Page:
2015. május 6., szerda

Strong winds; a visit to T. Carlyle

Strong winds above London. So strong as if the globe would be blown a further away. The thick grey clouds give only slowly way to the light. Rain mixed with plains landing at Heathrow. Almost a Biblical image of the struggle to break open the skies to see again what is beyond.


'And I fell unto the ground, and heard a voice saying onto me, Saul, Saul, why pesecutest thou me? And I answered, Who art thou, Lord? And he said unto me, I am Jesus of Nazareth, whom thou persecutes.' (Acts 22,7-8) 'I am your History whom you are passing by without understanding'.


Paul's story is an encouragement that suddenly we can face reality as it is. That all the chaotic motives of life, with their thousand loose threads, suddenly begin anew.

If only as individuals, and as a culture, all of us fell into those interior, in which Paul's and Christ's clarifying conversation took place. Just like the winds outside my window; all what is outside is excluded, everything is internal now in this conversation: 'Those who were with me saw the light but did not hear the voice of the one who was speaking to me.' (Acts 22,9) Facing what should be faced face to face. Paul had the strength.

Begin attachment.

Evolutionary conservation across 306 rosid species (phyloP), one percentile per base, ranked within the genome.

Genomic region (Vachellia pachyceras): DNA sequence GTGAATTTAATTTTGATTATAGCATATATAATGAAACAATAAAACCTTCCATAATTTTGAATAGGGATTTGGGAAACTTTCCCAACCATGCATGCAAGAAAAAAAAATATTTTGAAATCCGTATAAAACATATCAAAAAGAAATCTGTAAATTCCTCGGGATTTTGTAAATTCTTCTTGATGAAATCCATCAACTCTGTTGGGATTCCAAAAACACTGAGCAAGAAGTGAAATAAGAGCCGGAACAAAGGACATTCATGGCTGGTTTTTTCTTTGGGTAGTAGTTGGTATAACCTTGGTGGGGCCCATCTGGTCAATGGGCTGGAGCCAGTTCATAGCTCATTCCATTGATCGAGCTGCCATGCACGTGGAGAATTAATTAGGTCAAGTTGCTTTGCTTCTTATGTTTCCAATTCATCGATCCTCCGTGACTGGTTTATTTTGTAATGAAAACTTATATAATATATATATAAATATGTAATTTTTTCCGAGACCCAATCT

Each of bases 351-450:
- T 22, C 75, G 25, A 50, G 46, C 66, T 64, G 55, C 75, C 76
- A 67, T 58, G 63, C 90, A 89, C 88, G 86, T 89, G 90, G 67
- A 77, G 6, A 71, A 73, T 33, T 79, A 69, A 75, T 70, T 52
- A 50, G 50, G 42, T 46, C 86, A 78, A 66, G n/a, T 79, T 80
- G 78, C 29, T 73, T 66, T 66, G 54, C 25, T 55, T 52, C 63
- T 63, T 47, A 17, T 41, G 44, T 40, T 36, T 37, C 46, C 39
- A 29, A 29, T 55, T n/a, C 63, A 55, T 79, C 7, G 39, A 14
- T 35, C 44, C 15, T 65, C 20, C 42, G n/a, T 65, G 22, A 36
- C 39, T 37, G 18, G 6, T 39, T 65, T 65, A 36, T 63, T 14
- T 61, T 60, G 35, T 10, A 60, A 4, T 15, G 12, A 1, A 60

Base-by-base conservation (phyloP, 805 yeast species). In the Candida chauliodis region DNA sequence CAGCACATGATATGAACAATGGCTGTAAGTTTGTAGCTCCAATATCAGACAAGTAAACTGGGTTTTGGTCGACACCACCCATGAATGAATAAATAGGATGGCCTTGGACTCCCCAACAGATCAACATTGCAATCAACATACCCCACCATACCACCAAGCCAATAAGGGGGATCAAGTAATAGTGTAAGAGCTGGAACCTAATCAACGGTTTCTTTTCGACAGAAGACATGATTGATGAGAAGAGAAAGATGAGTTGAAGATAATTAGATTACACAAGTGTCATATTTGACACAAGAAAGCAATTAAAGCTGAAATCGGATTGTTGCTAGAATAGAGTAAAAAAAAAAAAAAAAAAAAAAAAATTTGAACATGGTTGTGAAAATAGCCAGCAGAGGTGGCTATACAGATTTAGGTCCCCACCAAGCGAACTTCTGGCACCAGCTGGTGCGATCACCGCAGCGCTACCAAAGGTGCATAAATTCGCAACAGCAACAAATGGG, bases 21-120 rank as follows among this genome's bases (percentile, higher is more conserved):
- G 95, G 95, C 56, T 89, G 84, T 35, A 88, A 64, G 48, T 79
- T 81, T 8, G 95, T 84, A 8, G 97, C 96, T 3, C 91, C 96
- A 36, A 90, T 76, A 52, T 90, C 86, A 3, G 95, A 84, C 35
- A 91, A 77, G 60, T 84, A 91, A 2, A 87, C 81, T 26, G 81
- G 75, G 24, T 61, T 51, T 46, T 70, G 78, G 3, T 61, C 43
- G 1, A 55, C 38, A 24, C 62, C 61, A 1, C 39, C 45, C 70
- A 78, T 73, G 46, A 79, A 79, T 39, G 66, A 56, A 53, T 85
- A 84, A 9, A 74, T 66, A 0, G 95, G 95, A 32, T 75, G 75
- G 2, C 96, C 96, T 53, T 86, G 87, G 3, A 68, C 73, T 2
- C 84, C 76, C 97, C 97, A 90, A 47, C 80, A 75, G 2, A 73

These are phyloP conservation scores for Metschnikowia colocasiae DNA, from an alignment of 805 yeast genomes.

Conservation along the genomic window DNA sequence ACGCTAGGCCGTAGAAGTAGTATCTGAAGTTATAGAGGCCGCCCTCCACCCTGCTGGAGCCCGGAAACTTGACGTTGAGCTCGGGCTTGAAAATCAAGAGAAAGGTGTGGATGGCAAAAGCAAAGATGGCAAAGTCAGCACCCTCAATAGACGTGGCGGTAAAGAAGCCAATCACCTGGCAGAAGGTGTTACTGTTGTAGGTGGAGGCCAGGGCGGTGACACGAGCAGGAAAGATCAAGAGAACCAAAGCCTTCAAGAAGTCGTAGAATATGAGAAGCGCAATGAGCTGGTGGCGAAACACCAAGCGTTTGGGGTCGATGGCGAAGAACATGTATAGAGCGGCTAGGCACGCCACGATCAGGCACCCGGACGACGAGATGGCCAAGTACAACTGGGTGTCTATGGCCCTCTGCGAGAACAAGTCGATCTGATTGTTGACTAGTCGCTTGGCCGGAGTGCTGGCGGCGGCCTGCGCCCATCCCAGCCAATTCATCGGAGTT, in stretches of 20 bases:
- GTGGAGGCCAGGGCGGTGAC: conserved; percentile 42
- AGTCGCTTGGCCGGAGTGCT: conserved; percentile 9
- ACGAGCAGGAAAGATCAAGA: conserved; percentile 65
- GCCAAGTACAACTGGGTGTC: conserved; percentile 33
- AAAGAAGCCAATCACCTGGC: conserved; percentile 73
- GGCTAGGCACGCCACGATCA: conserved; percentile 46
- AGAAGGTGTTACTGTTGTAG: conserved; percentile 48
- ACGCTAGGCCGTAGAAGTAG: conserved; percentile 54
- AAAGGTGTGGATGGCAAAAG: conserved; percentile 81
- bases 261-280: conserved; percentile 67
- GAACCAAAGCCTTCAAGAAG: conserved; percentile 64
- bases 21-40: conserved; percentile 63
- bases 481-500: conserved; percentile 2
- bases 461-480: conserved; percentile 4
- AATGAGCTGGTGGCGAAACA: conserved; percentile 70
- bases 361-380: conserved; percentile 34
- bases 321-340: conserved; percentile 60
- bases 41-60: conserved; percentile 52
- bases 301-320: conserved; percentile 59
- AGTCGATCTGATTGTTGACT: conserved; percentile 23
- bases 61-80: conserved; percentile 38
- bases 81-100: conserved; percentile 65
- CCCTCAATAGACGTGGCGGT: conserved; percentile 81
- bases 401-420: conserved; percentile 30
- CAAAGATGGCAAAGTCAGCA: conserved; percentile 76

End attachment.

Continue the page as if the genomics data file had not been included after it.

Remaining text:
We need to recover the intensity of his attention. He saw Christ because he was determined to observe and learn from the Lord of history.


But how to create this ability? How to re-create this ability of ours to give prime attention to 'history', just as well as our stories? We need this Biblical silence. My visit on an equally windy to Thomas Carlyle's house in Old Cheyne Row gave a sense of this 'school of attention'. Carlyle was praised for his ability to bring persons from the past alive. Oscar Wilde said of his The History of the French Revolution that Carlyle made music of history. Events and characters became alive and vivid, as a fruit of his contemplating past history. The secret is paying prime attention. It is very telling, Carlyle built a sound proof room in their attic – otherwise he was unable to work. I am just marvelling the intensity of this listening while reading his classic, the Friederich II. Of Prussia.   

This is almost a Biblical imagination. Carlyle is a good encouragement to learn to focus on our own 'Biblical' history. We will never be able to see God again unless we learn to devote ourselves fully to this listening, this focused vision. The silence of Carlyle's house at Cheyne Row has deeply marked me and speaks since. Those semi dark but festal interiors utter the words, '…Regain your sight!' (Acts 22,12)




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